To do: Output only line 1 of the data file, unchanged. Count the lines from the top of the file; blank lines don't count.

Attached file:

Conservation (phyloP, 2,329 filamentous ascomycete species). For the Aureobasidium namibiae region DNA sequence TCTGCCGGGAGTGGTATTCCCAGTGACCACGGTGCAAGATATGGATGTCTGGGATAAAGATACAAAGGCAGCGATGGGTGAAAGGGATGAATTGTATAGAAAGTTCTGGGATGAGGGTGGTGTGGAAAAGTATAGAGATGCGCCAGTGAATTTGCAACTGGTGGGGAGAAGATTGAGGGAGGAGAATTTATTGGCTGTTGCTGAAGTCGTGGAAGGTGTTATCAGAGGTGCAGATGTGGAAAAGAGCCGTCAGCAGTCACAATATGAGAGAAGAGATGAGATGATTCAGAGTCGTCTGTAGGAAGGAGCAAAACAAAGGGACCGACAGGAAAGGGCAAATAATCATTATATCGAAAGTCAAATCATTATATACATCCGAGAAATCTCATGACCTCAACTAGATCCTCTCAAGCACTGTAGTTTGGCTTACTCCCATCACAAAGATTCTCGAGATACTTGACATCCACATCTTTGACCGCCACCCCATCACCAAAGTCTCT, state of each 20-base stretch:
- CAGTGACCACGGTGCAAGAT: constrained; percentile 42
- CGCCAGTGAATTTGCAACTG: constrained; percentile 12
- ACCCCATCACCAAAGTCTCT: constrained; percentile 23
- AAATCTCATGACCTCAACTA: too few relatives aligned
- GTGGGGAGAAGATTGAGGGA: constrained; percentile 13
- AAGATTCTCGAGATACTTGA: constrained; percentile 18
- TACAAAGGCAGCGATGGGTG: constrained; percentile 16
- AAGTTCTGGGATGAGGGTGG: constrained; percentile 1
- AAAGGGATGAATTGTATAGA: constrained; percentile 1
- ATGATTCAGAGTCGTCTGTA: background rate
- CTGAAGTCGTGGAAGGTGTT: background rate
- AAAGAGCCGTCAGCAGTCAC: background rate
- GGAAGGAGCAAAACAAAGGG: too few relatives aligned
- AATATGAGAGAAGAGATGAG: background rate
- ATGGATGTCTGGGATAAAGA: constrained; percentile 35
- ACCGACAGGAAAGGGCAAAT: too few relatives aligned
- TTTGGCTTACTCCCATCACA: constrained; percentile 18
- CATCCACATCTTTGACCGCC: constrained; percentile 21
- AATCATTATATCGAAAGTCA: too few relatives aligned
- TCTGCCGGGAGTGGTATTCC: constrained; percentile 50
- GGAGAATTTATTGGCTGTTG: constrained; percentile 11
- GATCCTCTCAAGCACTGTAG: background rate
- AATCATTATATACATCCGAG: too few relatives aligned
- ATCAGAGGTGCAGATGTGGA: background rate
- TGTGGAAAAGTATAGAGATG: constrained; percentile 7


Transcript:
Conservation (phyloP, 2,329 filamentous ascomycete species). For the Aureobasidium namibiae region DNA sequence TCTGCCGGGAGTGGTATTCCCAGTGACCACGGTGCAAGATATGGATGTCTGGGATAAAGATACAAAGGCAGCGATGGGTGAAAGGGATGAATTGTATAGAAAGTTCTGGGATGAGGGTGGTGTGGAAAAGTATAGAGATGCGCCAGTGAATTTGCAACTGGTGGGGAGAAGATTGAGGGAGGAGAATTTATTGGCTGTTGCTGAAGTCGTGGAAGGTGTTATCAGAGGTGCAGATGTGGAAAAGAGCCGTCAGCAGTCACAATATGAGAGAAGAGATGAGATGATTCAGAGTCGTCTGTAGGAAGGAGCAAAACAAAGGGACCGACAGGAAAGGGCAAATAATCATTATATCGAAAGTCAAATCATTATATACATCCGAGAAATCTCATGACCTCAACTAGATCCTCTCAAGCACTGTAGTTTGGCTTACTCCCATCACAAAGATTCTCGAGATACTTGACATCCACATCTTTGACCGCCACCCCATCACCAAAGTCTCT, state of each 20-base stretch: